It was the mystery, he said, that he couldn’t stand.
On Tuesday — in the hours between the disappearances of his pregnant wife and two young daughters and his arrest in their suspected murders — 33-year-old Chris Watts stood outside the family’s home in Frederick, Colorado, and pleaded for their return.
“If somebody has her and they’re not safe, I want them back now,” Watts told local TV station KMGH of wife Shanann, 34, and their girls, 4-year-old Bella and 3-year-old Celeste.
“That’s what is in my head. If they’re safe right now, they’re going to come back,” he continued. “But if they’re not safe right now, that’s the not-knowing part. Last night I had every light in the house on, I was hoping that I would just get ran over by the kids just running in and barrel-rushing me, but it didn’t happen. And it was just a traumatic night trying to be here.”
Chris’ comments, made Tuesday in interviews with local stations KMGH and KUSA, both appear to have been recorded around the same time right outside of the Watts’ house.
“Hopefully they can pick something up where it’s going to lead to something, he said, adding, “If [Shanann and his daughters are] not safe, that’s what’s tearing me apart. But if they’re not, this has got to stop, someone has got to come forward.”
As Chris spoke with reporters, investigative efforts continued around him — the very thing that would eventually lead police to allege that he knew all along where Shanann and their daughters were because he was the one who killed them.
He remains in jail on charges of first-degree murder and tampering with a body. His attorney did not respond to a request for comment.
Chris’ arrest Wednesday night, and the discovery Thursday of his three alleged victims, has re-cast his Tuesday interviews, drawing renewed scrutiny to every part of them as observers wonder what they really show.
Was he too emotionless? Did he seem tellingly uncomfortable? Why did he keep his arms crossed? And the occasional hitches in his voice: Could those be nerves or swells of emotion?
And what did this mean? When asked what Chris would say to those who suspected him in the case, he replied, “Everyone is going to have their own opinion on anything like this. I just want people to know that I want my family back, I want them safe, I want them here.”
In court on Thursday, prosecutors said — without elaborating — that they believe Shanann was killed along with their daughters in their house. The trio was reported missing Monday afternoon about 12 hours after Shanann returned from a business trip in Arizona.
Causes of death have not yet been released and investigators have not commented on a possible motive, though a family friend told PEOPLE that Chris and Shanann “were having marital problems.”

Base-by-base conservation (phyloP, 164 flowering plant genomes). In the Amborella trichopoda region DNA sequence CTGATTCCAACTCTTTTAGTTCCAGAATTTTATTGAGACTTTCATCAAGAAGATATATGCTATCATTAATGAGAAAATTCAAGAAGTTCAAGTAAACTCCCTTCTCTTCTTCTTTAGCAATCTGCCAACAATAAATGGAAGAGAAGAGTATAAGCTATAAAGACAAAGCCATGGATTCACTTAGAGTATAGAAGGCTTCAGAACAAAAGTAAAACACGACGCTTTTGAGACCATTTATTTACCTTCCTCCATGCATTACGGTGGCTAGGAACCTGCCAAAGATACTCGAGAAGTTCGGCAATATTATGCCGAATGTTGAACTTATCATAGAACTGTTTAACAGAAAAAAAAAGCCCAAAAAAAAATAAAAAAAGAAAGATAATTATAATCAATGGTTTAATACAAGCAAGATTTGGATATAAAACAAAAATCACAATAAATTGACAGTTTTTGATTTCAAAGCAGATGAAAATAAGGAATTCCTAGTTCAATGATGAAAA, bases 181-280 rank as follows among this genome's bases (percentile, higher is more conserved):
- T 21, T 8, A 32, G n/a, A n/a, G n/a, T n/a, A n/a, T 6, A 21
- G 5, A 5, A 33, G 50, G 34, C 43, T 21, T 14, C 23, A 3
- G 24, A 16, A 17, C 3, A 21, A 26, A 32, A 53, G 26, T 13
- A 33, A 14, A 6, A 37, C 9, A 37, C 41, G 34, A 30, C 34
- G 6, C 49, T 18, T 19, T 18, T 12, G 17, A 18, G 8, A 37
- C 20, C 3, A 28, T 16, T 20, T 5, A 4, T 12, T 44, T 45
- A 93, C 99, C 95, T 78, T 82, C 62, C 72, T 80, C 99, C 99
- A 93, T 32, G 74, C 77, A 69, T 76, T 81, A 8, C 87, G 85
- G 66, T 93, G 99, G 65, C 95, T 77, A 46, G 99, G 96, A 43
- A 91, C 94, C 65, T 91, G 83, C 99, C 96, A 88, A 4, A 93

On Thursday Shanann’s body was recovered from the property of an oil and gas company where Chris had worked and, later that day, authorities said the suspected remains of her girls were found nearby.
On Tuesday, in one of many now-eerie portents in his TV interviews, Chris said the apparent disappearances had scarred their home.
“This house is not the same, last night was traumatic,” he told KUSA. “Last night was — I can’t really stay in this house again with nobody here.”
He said he saw his wife briefly after she flew back from Arizona, shortly before 2 a.m., and they had “an emotional conversation.”
“I’ll leave it at that,” he said. He later learned his wife was gone, he said, after a friend of hers said she had been unreachable.
“That’s when I came home and then walked in the house. And nothing — vanished,” he said. “She wasn’t here. The kids weren’t here.”
More than once Chris raised the idea that Shanann had simply taken their daughters and gone away, a preferable outcome to something more nefarious. Speaking with KUSA, he said, “I’m just hoping that she’s somewhere safe and maybe she’s just there, but right now if she’s vanished I want her back so bad, I want those kids back so bad.”
“Could she have just taken off?” he wondered to KMGH. “I don’t know.”
In a rare burst of effusion in his interviews on Tuesday, Chris’ face split into a grin describing his children, whom he called “my life.”
“Celeste, she’s just a ball of energy, I call her ‘Rampage’ because she’s got just two speeds: go or she’s sleeping. And she’s always the troublemaker, she’s always the one just yelling at you,” he said. “And Bella, she’s the more calm, cautious, mothering type. She’s more like me, she’s more calm. But Celeste has definitely got her mom’s personality to where she’s always just gung-ho, ready to go.”
So where could they have gone?
“I have never seen something like this in my lifetime, except on TV or in a movie,” he said, “and it seems like I am living in a nightmare and I can’t get out of it.”